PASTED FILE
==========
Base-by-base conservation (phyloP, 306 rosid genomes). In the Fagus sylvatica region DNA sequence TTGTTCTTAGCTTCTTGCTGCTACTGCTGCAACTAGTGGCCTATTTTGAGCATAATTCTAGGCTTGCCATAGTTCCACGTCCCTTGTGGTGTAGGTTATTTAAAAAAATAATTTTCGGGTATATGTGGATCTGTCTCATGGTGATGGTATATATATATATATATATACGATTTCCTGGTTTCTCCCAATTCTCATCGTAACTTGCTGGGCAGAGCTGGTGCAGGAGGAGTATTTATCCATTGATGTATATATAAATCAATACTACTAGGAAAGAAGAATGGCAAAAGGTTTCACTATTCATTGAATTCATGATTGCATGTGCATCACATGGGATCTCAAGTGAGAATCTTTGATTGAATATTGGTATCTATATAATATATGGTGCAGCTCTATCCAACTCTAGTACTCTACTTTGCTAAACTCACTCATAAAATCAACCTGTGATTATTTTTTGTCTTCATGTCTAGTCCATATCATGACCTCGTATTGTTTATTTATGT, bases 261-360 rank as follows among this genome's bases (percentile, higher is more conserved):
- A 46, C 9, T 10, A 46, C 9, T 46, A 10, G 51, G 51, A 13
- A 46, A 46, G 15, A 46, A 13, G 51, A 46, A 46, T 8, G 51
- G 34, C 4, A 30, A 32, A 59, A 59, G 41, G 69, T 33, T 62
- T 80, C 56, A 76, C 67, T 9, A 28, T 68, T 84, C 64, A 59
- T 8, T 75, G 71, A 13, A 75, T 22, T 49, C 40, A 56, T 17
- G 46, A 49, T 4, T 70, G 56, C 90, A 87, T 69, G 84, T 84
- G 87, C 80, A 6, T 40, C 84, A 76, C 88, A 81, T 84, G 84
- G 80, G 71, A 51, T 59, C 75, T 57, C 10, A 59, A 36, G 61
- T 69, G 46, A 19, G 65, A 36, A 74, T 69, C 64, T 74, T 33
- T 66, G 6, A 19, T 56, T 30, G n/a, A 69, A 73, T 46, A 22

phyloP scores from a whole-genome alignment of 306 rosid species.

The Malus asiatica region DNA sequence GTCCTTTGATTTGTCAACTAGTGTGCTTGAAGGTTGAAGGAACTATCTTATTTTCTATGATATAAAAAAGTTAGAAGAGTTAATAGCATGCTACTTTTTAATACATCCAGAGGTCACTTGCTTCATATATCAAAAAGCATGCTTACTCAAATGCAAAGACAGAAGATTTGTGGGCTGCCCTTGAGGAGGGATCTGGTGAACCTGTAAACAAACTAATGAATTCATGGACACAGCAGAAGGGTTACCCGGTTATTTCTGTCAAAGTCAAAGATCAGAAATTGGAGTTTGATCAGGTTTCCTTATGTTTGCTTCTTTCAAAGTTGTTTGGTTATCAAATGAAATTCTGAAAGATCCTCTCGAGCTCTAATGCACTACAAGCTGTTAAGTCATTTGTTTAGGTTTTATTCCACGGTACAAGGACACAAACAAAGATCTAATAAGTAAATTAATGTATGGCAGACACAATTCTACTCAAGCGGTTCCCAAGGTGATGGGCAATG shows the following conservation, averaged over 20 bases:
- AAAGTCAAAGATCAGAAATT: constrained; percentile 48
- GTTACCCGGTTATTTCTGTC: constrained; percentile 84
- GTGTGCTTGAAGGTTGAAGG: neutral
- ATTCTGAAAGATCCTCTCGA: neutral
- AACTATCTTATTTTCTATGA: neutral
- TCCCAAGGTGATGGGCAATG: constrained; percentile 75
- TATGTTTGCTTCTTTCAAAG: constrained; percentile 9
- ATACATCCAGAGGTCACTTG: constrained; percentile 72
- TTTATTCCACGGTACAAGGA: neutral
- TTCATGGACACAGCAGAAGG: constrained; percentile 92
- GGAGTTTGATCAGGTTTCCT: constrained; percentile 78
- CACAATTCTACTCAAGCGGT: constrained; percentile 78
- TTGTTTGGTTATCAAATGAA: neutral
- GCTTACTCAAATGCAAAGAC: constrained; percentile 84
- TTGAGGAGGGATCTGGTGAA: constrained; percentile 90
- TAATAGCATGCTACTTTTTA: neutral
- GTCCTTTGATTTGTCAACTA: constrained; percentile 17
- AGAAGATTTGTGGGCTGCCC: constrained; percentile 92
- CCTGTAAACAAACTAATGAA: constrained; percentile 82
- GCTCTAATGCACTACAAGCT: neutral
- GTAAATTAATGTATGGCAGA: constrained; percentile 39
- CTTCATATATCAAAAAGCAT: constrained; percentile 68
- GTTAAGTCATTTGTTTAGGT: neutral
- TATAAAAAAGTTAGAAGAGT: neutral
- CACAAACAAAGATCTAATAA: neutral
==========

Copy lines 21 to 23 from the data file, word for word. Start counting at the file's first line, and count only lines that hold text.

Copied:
- ATACATCCAGAGGTCACTTG: constrained; percentile 72
- TTTATTCCACGGTACAAGGA: neutral
- TTCATGGACACAGCAGAAGG: constrained; percentile 92